- Grass Parts
- Possible Questions
- Students will learn the grass parts and what functions each part serves.
Grassland biomes are large, rolling terrains of grasses, flowers, and herbs. Latitude, soil, and local climates for the most part determine what kinds of plants grow in a particular grassland. A grassland is a region where the average annual precipitation is great enough to support grasses, and in some areas a few trees. Therefore, grasses are essential to the survival of all creatures living there. Different parts of the grasses help plants survive and thrive.
- Tools to dig up grasses
- Biomes: a major regional or global biotic community, such as a grassland or desert, characterized chiefly by the dominant forms of plant life and the prevailing climate
Prepare your own sketch of grass, labeling the following parts: Blade, Culm, Rhizome, Roots, Stolon, and Flower.
Students will carefully dig up a small section of grass, shake off as much dirt as possible, and draw a sketch of the grass in their notebooks. Then using their labeled sketch, students should label the parts of the grass they dug up.
While there are many grass parts, let’s stick to just a few.
Blade: the long floppy leaves that stick out the sides of the stem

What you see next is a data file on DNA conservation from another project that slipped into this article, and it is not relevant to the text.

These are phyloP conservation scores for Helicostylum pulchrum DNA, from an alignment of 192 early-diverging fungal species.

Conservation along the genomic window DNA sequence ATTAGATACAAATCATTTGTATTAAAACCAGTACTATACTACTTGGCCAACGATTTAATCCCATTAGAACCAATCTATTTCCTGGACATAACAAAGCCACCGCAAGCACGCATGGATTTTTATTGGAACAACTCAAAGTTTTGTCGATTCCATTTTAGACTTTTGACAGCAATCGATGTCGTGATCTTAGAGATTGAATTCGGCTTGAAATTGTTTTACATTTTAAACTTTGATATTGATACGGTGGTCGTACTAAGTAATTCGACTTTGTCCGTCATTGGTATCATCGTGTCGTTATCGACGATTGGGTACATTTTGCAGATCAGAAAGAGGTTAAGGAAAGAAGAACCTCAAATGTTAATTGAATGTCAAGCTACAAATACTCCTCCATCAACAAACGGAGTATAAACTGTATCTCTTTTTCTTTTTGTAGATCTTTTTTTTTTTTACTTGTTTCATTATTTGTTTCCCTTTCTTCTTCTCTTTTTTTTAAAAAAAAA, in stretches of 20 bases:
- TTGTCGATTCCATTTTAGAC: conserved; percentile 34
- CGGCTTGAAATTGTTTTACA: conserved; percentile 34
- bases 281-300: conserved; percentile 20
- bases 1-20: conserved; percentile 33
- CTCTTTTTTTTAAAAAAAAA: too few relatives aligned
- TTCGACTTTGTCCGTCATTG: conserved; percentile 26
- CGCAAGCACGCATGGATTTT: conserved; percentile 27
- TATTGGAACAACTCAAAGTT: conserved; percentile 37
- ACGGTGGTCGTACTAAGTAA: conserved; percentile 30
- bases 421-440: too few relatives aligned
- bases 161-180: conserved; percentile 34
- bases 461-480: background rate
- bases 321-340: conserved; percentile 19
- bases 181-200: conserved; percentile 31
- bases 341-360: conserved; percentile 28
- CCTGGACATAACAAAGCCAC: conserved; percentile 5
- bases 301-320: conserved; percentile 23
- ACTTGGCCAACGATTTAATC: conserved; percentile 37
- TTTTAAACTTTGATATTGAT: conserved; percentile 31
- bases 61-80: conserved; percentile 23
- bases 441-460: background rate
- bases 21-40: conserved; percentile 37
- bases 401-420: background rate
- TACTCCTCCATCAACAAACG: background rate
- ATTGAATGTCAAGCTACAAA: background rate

Culm: the main stem of the grass; it carries water from the roots to the blade where food is made.
Rhizome: a sideways underground stem that produces roots and shoots
Roots: the underground parts of the plant that take in water and nutrients; roots also anchor the plant.
Stolon: a sideways stem, above the ground, that produces roots and shoots
Flower: the part of the plant where reproduction takes place; sometimes they look like small leaves.
Each part of the grass serves a function and allows the grass to survive and reproduce. This is important because grass serves many functions. It helps keep the land from erosion and provides food for many creatures.
- What would happen to the environment if there were no grass (wind/rain erosion)?
- How would the loss of grasses affect the animals? (They would need to move to another place or die without food.)
- What if grass was missing one of its parts? The stem? The flower? The rhizomes?
Find grasses that are safe for humans to eat. Wash these carefully with water. Allow students to chew, then spit out the different parts. Discuss which teeth were used for tearing and chewing. Discuss which parts would make better food and why.